guv - 11/3/98 THE GUV Monetary Policy Simulation...

Info iconThis preview shows pages 1–3. Sign up to view the full content.

View Full Document Right Arrow Icon
11/3/98 THE GUV Monetary Policy Simulation Educational Enhancement Program (aka video game) This program allows you to play Alan Greenspan for 14 years. You may choose either the nominal money stock M or the nominal interest rate R as your monetary policy instrument, using the up and down arrows to change your instrument by ± 1 percent/percentage point, and the left and right arrows to fine tune it by ± 0.1 percent/percentage point. You may also select (and change) a constant M growth rate. The program itself is fairly self-explanatory as to mechanics. The program starts you off in a stationary equilibrium. If you choose an M instrument and no disturbances, and do not change M, the price level P stays constant at its initial value (scaled to 100). If you change M, P will change in the same proportion eventually, but with plausible dynamics involving a little overshooting caused by induced but transitory inflationary expectations. If you select a positive growth rate of M, P will eventually grow at the same rate, but on a track a little higher than that of M because of the reduction in M demand. If you choose to add disturbances, a constant M policy will not lead to a constant P level, because the money demand function shifts unpredictably, as it seems to have done in the 1970s and 1980s. Nevertheless, inflation will stable and has no tendency to permanently diverge from money growth. If you choose R as your instrument and no disturbances and do nothing, P stays constant. However, this is an unstable equilibrium. If you tweak R even a little, even just for a short while, P will eventually either blow up or collapse unless you thereafter perpetually twiddle R. If you choose disturbances and do nothing to R, P will blow up or collapse because of the shocks to r* and/or P itself. P can be stabilized with an R instrument, but only by adept pinball-like manipulation of R to offset the inherent instability of P under an R target. A rapid inflation can always be reversed by a sufficently high R. However, once expected deflation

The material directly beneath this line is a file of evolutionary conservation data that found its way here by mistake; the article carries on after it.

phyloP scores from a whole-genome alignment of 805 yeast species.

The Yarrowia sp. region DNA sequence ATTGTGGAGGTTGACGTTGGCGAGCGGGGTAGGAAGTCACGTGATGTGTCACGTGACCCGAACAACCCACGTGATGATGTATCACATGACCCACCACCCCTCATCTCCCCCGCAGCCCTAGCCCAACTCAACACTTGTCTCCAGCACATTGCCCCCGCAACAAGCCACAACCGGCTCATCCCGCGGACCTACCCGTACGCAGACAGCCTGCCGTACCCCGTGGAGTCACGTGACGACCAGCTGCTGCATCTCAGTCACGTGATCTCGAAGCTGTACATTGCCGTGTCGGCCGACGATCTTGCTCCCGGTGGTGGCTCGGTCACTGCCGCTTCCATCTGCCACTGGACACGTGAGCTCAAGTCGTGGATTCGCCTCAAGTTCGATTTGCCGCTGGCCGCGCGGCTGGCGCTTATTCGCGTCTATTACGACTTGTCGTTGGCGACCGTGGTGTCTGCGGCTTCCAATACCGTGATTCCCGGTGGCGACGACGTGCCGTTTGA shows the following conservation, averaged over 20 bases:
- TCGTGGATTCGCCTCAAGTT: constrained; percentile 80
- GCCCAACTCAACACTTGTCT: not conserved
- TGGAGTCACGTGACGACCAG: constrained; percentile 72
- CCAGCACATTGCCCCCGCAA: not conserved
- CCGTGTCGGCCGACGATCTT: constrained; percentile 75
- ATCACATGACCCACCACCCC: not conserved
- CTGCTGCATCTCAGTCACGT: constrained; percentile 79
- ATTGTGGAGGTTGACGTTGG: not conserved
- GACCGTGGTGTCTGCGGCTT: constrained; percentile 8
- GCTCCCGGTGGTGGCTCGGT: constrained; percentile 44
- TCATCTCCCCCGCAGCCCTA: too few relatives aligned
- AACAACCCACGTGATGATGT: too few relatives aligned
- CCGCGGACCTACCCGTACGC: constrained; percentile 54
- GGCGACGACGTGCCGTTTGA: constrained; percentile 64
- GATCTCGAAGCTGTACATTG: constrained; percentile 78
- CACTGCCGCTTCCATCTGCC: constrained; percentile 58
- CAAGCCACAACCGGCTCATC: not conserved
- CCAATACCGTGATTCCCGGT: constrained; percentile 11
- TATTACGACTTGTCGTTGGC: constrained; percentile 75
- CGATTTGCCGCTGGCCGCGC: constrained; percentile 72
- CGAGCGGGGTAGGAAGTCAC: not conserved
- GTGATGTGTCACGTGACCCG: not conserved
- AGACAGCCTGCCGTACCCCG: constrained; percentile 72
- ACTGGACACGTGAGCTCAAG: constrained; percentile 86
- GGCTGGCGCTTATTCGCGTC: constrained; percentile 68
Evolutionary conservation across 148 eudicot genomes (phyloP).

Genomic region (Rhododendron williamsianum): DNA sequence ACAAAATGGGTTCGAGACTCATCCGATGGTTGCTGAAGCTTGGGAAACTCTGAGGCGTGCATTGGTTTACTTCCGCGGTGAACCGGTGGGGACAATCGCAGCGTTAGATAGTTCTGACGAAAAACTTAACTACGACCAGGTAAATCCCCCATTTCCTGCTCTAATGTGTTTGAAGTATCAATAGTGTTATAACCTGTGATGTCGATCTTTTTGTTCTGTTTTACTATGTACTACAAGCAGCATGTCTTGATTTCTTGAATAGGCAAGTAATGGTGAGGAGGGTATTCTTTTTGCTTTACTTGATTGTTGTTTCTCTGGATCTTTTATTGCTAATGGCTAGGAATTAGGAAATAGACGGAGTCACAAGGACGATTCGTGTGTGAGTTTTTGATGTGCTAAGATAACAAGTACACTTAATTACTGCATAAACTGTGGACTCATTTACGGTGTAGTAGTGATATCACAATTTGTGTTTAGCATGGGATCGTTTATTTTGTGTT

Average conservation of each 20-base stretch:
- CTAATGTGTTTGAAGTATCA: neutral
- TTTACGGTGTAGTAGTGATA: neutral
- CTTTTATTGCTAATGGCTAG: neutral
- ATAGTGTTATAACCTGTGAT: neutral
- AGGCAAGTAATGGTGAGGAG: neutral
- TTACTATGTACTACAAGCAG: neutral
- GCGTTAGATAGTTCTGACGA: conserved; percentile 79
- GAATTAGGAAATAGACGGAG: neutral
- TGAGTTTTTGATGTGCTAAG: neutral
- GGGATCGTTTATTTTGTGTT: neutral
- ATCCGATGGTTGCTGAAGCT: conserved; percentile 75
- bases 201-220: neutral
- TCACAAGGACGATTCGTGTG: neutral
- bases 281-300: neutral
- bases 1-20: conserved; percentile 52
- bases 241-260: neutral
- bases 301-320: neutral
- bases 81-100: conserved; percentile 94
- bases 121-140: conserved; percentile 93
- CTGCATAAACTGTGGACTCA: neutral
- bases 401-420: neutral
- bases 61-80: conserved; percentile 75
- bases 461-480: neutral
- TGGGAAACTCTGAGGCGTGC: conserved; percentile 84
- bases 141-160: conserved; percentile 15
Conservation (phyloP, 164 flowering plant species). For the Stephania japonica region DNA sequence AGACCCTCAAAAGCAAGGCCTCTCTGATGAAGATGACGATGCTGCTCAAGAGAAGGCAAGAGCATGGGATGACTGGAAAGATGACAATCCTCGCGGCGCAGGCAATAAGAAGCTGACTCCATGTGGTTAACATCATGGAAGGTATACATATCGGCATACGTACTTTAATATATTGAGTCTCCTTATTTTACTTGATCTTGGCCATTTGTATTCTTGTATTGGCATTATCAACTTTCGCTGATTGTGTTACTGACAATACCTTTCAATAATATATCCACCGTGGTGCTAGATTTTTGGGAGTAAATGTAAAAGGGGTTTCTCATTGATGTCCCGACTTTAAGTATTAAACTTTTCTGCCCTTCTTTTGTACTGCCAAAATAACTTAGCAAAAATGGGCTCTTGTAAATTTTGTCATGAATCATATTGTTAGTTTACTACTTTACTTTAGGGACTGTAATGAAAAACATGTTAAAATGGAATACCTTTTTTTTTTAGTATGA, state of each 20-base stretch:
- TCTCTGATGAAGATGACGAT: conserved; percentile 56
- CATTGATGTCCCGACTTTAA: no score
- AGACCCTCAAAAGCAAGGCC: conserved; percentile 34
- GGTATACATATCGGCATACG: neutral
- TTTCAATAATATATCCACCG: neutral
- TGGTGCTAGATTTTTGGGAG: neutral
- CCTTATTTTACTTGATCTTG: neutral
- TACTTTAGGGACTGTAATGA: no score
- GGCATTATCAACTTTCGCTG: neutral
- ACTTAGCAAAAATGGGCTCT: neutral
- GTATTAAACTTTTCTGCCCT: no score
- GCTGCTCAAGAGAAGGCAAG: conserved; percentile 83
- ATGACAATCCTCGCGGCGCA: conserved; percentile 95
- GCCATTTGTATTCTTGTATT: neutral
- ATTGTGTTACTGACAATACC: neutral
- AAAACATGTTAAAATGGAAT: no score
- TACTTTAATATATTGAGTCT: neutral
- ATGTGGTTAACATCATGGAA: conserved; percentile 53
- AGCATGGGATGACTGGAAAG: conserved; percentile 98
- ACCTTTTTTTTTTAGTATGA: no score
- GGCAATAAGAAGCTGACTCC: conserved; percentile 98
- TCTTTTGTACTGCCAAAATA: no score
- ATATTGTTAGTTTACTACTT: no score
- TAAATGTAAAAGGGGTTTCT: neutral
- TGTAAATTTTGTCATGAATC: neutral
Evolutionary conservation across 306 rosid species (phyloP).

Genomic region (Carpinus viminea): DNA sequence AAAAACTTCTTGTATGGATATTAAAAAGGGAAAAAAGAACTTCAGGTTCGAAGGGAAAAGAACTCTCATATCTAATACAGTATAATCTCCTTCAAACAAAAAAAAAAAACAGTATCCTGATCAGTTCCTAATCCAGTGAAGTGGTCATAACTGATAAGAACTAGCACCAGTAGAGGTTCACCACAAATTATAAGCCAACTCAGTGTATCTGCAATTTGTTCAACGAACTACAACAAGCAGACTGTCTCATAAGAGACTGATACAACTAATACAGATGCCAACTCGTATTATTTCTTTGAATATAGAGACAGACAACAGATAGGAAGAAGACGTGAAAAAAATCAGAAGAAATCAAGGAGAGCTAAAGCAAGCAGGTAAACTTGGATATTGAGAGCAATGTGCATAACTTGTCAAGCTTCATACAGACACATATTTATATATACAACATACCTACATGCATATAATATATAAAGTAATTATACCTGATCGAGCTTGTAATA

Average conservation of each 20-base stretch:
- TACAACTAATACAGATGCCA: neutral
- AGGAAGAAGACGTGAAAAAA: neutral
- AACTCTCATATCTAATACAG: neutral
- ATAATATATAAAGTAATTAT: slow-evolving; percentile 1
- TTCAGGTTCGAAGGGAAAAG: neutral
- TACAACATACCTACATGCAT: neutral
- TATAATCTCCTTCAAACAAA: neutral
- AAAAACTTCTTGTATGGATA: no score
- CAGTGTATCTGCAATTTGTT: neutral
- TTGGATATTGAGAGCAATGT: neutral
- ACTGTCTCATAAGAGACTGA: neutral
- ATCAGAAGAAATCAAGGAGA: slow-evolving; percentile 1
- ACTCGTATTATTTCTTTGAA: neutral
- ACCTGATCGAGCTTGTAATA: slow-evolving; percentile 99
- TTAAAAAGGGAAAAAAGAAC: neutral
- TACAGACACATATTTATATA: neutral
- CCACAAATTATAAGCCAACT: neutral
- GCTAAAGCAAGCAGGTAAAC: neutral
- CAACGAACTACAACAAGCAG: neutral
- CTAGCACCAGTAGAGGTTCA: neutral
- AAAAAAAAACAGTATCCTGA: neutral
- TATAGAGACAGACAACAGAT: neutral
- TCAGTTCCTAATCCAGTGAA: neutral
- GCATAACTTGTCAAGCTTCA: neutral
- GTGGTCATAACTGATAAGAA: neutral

Background image of page 1

Info iconThis preview has intentionally blurred sections. Sign up to view the full version.

View Full DocumentRight Arrow Icon
passes (-)r*, even R = 0 is insufficiently easy to reverse the deflation, and what seems to me as a rather unrealistic meltdown occurs. Is there some simple modification of the model that prevents this? Or was Keynes right that while inflation is bad, financial markets are even less prepared to deal with deflationary expectations than inflationary expectations? After you have familiarized yourself with the program by trying the above exercises, try to see how close to 100 you can come in your scores on the following three games. Game 1:
Background image of page 2
Image of page 3
This is the end of the preview. Sign up to access the rest of the document.

This note was uploaded on 07/17/2008 for the course ECON 520 taught by Professor Ogaki during the Fall '07 term at Ohio State.

Page1 / 7

guv - 11/3/98 THE GUV Monetary Policy Simulation...

This preview shows document pages 1 - 3. Sign up to view the full document.

View Full Document Right Arrow Icon
Ask a homework question - tutors are online